Regional Reviews: Washington, D.C.
Also see Susan's review of Broadway Center Stage: Little Shop of Horrors
The pre-show music surrounds the audience with pop songs of the 1960s, which take on a decidedly creepy tone in this context: "You're Sixteen, You're Beautiful, and You're Mine," "This Girl Is a Woman Now," and other odes to the allure of teenage girls. This is the world in which Li'l Bit (Keegan) comes of age in suburban Maryland, defining her relationship with her affable Uncle Peck (Peter O'Connor). He teaches her to drive on the back roads and he's the only member of her family who supports her desire to go to college and build her own lifebut he also spends years grooming her for molestation.
Vogel has written the play as Li'l Bit's memories, bouncing back and forward in time. The audience sees her trying to deal with the lewdness and disdain of her grandfather (Craig Wallace), who sees her only as a voluptuous body; the helplessness of her mother (Emily Townley), who advises her on ways to stay ladylike while drinking the men under the table; the puritanical rants of her grandmother (Daven Ralston); and the way she feels like a stranger in her own body among her classmates. After spending time with them, she appreciates that Peck talks to her about serious issues and trusts that he won't do anything she doesn't want him to dobut the boundaries keep shifting.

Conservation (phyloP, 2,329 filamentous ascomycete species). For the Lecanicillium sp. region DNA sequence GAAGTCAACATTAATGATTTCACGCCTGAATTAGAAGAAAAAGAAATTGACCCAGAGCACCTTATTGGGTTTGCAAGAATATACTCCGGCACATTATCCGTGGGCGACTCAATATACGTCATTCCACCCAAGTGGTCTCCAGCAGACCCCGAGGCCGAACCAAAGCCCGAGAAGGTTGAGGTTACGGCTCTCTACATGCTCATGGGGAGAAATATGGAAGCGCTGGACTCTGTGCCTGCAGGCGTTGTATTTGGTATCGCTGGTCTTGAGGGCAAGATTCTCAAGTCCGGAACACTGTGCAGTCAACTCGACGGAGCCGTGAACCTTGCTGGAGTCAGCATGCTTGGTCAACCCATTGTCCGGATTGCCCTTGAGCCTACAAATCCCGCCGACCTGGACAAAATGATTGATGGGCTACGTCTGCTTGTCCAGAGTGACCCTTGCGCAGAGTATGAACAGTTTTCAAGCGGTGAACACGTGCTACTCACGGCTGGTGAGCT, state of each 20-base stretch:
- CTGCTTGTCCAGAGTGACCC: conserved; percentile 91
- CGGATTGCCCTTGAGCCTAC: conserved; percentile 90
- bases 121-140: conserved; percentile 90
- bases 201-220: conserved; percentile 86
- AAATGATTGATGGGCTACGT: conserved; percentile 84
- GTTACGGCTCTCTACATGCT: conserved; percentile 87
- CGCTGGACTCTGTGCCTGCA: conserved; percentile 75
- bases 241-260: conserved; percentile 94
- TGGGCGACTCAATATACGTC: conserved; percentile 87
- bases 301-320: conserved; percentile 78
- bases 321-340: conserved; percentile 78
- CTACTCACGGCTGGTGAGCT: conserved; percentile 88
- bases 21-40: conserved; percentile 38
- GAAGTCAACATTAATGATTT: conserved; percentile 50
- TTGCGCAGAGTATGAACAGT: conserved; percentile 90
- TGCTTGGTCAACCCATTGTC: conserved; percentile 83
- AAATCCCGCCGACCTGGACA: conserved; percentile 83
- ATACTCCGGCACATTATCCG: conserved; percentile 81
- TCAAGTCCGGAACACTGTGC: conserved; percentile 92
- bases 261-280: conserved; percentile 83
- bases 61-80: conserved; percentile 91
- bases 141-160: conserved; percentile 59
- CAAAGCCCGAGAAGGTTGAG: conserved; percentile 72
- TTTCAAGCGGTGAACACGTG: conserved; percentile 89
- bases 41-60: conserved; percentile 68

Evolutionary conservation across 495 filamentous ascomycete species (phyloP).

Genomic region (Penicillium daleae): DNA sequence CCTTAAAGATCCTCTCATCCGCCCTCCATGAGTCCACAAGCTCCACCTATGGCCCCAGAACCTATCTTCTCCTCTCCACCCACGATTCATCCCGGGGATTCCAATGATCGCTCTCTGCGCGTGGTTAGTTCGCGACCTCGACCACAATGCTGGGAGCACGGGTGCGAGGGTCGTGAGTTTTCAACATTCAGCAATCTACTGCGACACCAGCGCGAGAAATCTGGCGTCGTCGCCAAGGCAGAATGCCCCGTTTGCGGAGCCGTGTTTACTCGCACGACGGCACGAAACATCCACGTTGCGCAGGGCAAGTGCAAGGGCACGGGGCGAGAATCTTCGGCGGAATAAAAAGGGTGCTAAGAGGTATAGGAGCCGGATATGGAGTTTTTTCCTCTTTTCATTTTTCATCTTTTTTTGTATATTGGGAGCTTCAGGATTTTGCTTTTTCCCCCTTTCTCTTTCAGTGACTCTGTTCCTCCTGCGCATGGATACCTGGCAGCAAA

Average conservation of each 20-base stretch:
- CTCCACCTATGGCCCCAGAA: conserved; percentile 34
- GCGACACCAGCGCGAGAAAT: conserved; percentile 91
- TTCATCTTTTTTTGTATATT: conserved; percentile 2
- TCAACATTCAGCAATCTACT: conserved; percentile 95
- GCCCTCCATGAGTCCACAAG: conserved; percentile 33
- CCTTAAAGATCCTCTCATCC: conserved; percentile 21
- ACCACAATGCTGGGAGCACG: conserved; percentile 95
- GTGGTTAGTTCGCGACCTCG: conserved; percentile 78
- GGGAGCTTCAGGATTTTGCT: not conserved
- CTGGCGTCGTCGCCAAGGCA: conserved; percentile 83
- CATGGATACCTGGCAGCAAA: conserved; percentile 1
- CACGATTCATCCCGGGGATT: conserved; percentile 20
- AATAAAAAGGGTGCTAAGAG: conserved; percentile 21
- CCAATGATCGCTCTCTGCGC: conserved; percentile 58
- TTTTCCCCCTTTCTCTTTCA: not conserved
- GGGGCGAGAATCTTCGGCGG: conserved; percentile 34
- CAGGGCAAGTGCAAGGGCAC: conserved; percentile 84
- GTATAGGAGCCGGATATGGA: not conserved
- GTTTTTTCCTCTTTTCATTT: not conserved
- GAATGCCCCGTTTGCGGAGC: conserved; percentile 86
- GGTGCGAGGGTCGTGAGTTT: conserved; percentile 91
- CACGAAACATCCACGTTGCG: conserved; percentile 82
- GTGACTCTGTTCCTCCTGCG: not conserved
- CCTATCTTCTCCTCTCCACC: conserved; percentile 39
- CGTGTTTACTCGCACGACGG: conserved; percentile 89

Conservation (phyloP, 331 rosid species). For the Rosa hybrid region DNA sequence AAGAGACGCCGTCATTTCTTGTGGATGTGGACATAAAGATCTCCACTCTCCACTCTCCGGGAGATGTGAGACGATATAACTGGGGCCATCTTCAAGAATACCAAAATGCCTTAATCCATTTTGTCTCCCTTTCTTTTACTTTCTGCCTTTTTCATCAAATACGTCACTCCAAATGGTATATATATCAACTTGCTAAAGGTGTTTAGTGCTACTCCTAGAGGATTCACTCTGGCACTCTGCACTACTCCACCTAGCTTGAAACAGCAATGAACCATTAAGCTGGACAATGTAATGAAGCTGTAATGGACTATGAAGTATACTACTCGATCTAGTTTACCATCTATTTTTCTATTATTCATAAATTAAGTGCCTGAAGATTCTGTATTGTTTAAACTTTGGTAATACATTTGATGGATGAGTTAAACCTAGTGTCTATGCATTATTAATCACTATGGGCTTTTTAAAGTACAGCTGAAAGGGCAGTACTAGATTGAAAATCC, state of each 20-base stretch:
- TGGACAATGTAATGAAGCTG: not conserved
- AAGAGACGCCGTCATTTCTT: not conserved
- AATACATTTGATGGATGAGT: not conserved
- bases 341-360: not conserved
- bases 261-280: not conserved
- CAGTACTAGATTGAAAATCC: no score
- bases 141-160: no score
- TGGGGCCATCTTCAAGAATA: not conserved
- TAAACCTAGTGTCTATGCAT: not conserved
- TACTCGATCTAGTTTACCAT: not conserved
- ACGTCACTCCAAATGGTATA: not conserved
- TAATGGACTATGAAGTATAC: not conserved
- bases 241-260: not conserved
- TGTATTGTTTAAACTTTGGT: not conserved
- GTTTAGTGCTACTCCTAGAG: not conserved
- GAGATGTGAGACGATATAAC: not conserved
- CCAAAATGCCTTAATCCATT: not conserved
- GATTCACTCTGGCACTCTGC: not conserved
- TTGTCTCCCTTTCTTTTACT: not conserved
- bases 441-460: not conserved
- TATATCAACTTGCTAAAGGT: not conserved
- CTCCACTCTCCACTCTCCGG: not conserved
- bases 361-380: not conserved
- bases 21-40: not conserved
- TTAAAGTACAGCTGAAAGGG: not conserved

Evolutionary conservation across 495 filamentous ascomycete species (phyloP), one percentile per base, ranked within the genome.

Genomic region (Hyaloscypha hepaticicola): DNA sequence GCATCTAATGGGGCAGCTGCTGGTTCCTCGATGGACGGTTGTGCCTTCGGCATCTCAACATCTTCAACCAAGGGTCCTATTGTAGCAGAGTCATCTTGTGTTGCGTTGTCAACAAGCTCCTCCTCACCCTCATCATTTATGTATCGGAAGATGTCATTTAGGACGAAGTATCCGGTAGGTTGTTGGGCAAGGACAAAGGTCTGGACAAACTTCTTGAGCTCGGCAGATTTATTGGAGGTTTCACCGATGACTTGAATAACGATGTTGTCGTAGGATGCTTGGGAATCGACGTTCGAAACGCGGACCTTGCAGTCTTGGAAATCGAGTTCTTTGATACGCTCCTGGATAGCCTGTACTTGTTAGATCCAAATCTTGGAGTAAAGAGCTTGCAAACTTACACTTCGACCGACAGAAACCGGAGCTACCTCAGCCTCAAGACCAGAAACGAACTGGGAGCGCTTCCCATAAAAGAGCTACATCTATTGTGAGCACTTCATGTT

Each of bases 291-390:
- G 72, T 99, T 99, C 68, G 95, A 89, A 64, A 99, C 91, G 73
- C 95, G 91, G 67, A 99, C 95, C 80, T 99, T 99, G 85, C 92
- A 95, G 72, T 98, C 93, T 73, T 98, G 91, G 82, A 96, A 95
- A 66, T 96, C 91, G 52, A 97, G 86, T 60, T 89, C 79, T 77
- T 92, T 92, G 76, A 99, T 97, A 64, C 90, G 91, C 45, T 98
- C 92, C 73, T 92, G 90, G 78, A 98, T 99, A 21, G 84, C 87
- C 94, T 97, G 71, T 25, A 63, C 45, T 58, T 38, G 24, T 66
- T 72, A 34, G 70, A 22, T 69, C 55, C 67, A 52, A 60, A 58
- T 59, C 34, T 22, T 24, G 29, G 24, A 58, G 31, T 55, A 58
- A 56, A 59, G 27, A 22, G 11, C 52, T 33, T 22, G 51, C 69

O'Connor captures the charm that keeps Peck from being utterly repellant; his wife Mary (also Townley) talks about how he's the good neighbor everyone wants to have around. His ultimate collapse is genuinely sad.
Paige Hathaway's scenic design is plain and stark, almost temple-like, with steps that fill the entire width of the stage and a smaller platform center stage. Jarod Mazzocchi's projections draw out the subtext of Vogel's sometimes elliptical scenes: images of pinups, glamorous models and sleek cars, and the countryside.
Round House Theatre